Often, hackers’ primary motive appears to be crude.


Police officers in Santa Ana last month were forced to listen to a rap song from another hacker whose profanity-filled lyrics assailed officers, said Sgt. Luna. Under such verbal assaults, some officers try to use their radios to order hackers to stop broadcasting, but the tactic rarely works.

Luna heard one 60-second rant in which the hacker sang profanity-laden rap songs attacking Santa Ana officers.

“I was stunned,” he said. “He was so forthright and brazen with his comments. . . . It’s almost like he’s got a personal vendetta.”

In the case of the Bell businessman arrested last year on suspicion of hacking, personal experience played a key role. Gerritsen said in an interview that he played the recording on thousands of occasions over numerous radio bands, some of which were probably used by police. He said he was once the victim of police brutality, and argued that broadcasting his message condemning the LAPD’s Rampart Division should be protected by free speech rights.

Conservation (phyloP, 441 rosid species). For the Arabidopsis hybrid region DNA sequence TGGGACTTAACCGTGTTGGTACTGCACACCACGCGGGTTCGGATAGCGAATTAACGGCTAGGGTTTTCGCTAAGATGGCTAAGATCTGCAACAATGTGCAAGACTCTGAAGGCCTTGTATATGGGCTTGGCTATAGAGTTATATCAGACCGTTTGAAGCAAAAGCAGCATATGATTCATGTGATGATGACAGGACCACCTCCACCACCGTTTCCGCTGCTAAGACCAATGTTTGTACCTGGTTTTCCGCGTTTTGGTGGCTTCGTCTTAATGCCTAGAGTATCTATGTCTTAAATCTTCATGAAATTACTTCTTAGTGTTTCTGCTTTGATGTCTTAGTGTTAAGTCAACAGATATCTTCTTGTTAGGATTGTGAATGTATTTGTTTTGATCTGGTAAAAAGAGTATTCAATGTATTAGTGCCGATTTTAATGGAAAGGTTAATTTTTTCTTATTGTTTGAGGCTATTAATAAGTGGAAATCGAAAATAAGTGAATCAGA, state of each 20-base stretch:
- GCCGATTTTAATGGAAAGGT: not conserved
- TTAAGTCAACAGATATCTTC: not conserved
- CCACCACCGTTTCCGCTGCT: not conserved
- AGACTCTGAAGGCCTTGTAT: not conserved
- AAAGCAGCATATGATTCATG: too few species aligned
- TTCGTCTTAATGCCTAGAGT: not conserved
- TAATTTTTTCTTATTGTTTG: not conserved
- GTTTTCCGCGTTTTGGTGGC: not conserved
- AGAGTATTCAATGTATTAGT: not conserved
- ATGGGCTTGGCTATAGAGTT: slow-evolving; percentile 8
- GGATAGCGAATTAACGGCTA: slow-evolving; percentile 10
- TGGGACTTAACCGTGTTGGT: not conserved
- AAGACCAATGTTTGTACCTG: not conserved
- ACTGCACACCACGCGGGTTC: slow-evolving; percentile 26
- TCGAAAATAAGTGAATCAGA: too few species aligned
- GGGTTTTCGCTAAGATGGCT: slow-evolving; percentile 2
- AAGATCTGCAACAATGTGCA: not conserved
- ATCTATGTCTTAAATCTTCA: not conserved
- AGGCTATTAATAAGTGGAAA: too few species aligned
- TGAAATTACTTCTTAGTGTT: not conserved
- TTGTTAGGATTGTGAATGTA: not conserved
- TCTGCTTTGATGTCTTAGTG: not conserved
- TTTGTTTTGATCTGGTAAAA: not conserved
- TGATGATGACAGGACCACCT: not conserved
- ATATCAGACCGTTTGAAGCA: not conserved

He said his intention was to protest police misconduct, not to interfere with police work.

Police accuse him of going on a rampage, hitting police in Beverly Hills, Long Beach, Maywood, Garden Grove and the Orange County Sheriff’s Department with a barrage of transmissions. The recording attacked police officers, particularly the Rampart Division, where some gang officers are being investigated for alleged corruption.

For more than a month, prerecorded messages came over the airwaves. Sometimes, the messages were repeated again and again. Orange County sheriff’s officials logged 133 broadcasts of the message in just over a month before they stopped counting.

Alarmed by the extent of the problem, CHP detectives teamed up with investigators from the Federal Communications Commission to trace the transmissions’ source. They began a painstaking probe, using high-tech equipment. Investigators eventually made their way to a currency exchange shop in Bell.


The CHP’s Flores said that on Dec. 28, he and other investigators watched as Gerritsen left the business, walked to the parking lot and activated a pocket-sized radio. They listened, Flores said, as he made an identical broadcast.

He was booked on suspicion of disrupting public safety communications. The Los Angeles County district attorney’s office is reviewing the case. Orange County sheriff’s investigators said he also could face prosecution in Orange County.